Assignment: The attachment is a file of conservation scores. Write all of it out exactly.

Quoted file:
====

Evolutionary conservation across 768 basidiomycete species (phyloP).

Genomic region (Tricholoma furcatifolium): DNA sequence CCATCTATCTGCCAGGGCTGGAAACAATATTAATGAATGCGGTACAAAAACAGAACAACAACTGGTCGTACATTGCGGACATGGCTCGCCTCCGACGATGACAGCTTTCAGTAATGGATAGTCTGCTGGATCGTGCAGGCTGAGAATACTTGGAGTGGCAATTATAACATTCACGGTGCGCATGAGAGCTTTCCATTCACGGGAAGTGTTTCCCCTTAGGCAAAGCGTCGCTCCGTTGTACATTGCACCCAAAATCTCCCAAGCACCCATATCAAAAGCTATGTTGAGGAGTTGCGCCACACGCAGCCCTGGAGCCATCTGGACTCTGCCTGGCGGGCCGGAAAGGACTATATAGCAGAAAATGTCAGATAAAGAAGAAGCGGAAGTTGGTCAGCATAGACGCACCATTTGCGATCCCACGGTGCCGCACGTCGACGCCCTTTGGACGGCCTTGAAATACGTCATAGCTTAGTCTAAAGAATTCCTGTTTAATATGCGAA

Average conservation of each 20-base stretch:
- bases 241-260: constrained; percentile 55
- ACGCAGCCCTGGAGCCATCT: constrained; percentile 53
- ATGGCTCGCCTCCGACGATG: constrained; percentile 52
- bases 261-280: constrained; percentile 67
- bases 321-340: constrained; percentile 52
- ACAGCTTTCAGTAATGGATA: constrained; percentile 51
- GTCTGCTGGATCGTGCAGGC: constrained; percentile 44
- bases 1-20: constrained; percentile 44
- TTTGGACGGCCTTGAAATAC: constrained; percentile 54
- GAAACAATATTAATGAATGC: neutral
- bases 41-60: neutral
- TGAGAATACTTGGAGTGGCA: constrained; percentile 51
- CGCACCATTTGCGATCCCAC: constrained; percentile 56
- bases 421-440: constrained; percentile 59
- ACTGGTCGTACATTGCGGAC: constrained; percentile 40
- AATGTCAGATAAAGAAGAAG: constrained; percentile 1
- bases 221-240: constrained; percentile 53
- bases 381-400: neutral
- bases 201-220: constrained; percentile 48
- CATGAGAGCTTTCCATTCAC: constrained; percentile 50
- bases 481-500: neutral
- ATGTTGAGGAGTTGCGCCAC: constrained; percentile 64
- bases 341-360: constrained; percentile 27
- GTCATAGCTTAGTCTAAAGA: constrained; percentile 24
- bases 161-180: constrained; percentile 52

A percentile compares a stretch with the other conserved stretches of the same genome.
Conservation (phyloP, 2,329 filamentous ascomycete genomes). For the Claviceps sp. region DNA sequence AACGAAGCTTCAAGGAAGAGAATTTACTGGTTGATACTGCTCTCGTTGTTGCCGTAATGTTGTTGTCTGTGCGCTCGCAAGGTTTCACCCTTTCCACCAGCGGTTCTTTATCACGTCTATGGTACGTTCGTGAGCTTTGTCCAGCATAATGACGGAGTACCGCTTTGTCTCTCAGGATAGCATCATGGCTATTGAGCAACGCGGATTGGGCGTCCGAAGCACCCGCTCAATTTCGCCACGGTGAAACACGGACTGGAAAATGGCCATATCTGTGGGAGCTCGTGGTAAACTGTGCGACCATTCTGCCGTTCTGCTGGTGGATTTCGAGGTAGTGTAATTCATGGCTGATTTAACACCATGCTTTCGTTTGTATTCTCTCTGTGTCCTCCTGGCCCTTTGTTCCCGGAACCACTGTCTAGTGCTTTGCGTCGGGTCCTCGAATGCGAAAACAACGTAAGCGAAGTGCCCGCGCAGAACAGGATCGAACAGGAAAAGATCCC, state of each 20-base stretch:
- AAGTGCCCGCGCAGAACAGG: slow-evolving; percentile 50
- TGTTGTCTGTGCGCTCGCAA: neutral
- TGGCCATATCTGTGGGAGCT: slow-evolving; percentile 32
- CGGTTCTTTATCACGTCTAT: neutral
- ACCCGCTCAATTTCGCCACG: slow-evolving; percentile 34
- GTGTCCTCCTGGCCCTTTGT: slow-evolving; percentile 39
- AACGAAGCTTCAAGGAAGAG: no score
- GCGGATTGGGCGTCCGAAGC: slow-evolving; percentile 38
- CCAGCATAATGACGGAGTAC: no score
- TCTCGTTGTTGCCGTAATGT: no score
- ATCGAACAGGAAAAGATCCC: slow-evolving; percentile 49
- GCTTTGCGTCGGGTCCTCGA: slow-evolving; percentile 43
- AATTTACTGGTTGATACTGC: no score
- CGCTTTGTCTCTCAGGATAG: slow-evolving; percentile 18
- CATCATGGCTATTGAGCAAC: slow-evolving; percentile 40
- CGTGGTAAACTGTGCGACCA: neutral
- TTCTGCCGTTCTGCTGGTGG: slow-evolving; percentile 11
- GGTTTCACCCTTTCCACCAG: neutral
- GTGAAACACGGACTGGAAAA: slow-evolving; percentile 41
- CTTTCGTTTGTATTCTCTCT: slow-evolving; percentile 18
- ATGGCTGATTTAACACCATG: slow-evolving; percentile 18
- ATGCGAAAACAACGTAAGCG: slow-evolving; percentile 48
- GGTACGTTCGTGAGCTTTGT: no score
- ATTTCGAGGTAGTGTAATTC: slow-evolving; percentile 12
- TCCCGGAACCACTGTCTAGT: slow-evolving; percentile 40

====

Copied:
Evolutionary conservation across 768 basidiomycete species (phyloP).

Genomic region (Tricholoma furcatifolium): DNA sequence CCATCTATCTGCCAGGGCTGGAAACAATATTAATGAATGCGGTACAAAAACAGAACAACAACTGGTCGTACATTGCGGACATGGCTCGCCTCCGACGATGACAGCTTTCAGTAATGGATAGTCTGCTGGATCGTGCAGGCTGAGAATACTTGGAGTGGCAATTATAACATTCACGGTGCGCATGAGAGCTTTCCATTCACGGGAAGTGTTTCCCCTTAGGCAAAGCGTCGCTCCGTTGTACATTGCACCCAAAATCTCCCAAGCACCCATATCAAAAGCTATGTTGAGGAGTTGCGCCACACGCAGCCCTGGAGCCATCTGGACTCTGCCTGGCGGGCCGGAAAGGACTATATAGCAGAAAATGTCAGATAAAGAAGAAGCGGAAGTTGGTCAGCATAGACGCACCATTTGCGATCCCACGGTGCCGCACGTCGACGCCCTTTGGACGGCCTTGAAATACGTCATAGCTTAGTCTAAAGAATTCCTGTTTAATATGCGAA

Average conservation of each 20-base stretch:
- bases 241-260: constrained; percentile 55
- ACGCAGCCCTGGAGCCATCT: constrained; percentile 53
- ATGGCTCGCCTCCGACGATG: constrained; percentile 52
- bases 261-280: constrained; percentile 67
- bases 321-340: constrained; percentile 52
- ACAGCTTTCAGTAATGGATA: constrained; percentile 51
- GTCTGCTGGATCGTGCAGGC: constrained; percentile 44
- bases 1-20: constrained; percentile 44
- TTTGGACGGCCTTGAAATAC: constrained; percentile 54
- GAAACAATATTAATGAATGC: neutral
- bases 41-60: neutral
- TGAGAATACTTGGAGTGGCA: constrained; percentile 51
- CGCACCATTTGCGATCCCAC: constrained; percentile 56
- bases 421-440: constrained; percentile 59
- ACTGGTCGTACATTGCGGAC: constrained; percentile 40
- AATGTCAGATAAAGAAGAAG: constrained; percentile 1
- bases 221-240: constrained; percentile 53
- bases 381-400: neutral
- bases 201-220: constrained; percentile 48
- CATGAGAGCTTTCCATTCAC: constrained; percentile 50
- bases 481-500: neutral
- ATGTTGAGGAGTTGCGCCAC: constrained; percentile 64
- bases 341-360: constrained; percentile 27
- GTCATAGCTTAGTCTAAAGA: constrained; percentile 24
- bases 161-180: constrained; percentile 52

A percentile compares a stretch with the other conserved stretches of the same genome.
Conservation (phyloP, 2,329 filamentous ascomycete genomes). For the Claviceps sp. region DNA sequence AACGAAGCTTCAAGGAAGAGAATTTACTGGTTGATACTGCTCTCGTTGTTGCCGTAATGTTGTTGTCTGTGCGCTCGCAAGGTTTCACCCTTTCCACCAGCGGTTCTTTATCACGTCTATGGTACGTTCGTGAGCTTTGTCCAGCATAATGACGGAGTACCGCTTTGTCTCTCAGGATAGCATCATGGCTATTGAGCAACGCGGATTGGGCGTCCGAAGCACCCGCTCAATTTCGCCACGGTGAAACACGGACTGGAAAATGGCCATATCTGTGGGAGCTCGTGGTAAACTGTGCGACCATTCTGCCGTTCTGCTGGTGGATTTCGAGGTAGTGTAATTCATGGCTGATTTAACACCATGCTTTCGTTTGTATTCTCTCTGTGTCCTCCTGGCCCTTTGTTCCCGGAACCACTGTCTAGTGCTTTGCGTCGGGTCCTCGAATGCGAAAACAACGTAAGCGAAGTGCCCGCGCAGAACAGGATCGAACAGGAAAAGATCCC, state of each 20-base stretch:
- AAGTGCCCGCGCAGAACAGG: slow-evolving; percentile 50
- TGTTGTCTGTGCGCTCGCAA: neutral
- TGGCCATATCTGTGGGAGCT: slow-evolving; percentile 32
- CGGTTCTTTATCACGTCTAT: neutral
- ACCCGCTCAATTTCGCCACG: slow-evolving; percentile 34
- GTGTCCTCCTGGCCCTTTGT: slow-evolving; percentile 39
- AACGAAGCTTCAAGGAAGAG: no score
- GCGGATTGGGCGTCCGAAGC: slow-evolving; percentile 38
- CCAGCATAATGACGGAGTAC: no score
- TCTCGTTGTTGCCGTAATGT: no score
- ATCGAACAGGAAAAGATCCC: slow-evolving; percentile 49
- GCTTTGCGTCGGGTCCTCGA: slow-evolving; percentile 43
- AATTTACTGGTTGATACTGC: no score
- CGCTTTGTCTCTCAGGATAG: slow-evolving; percentile 18
- CATCATGGCTATTGAGCAAC: slow-evolving; percentile 40
- CGTGGTAAACTGTGCGACCA: neutral
- TTCTGCCGTTCTGCTGGTGG: slow-evolving; percentile 11
- GGTTTCACCCTTTCCACCAG: neutral
- GTGAAACACGGACTGGAAAA: slow-evolving; percentile 41
- CTTTCGTTTGTATTCTCTCT: slow-evolving; percentile 18
- ATGGCTGATTTAACACCATG: slow-evolving; percentile 18
- ATGCGAAAACAACGTAAGCG: slow-evolving; percentile 48
- GGTACGTTCGTGAGCTTTGT: no score
- ATTTCGAGGTAGTGTAATTC: slow-evolving; percentile 12
- TCCCGGAACCACTGTCTAGT: slow-evolving; percentile 40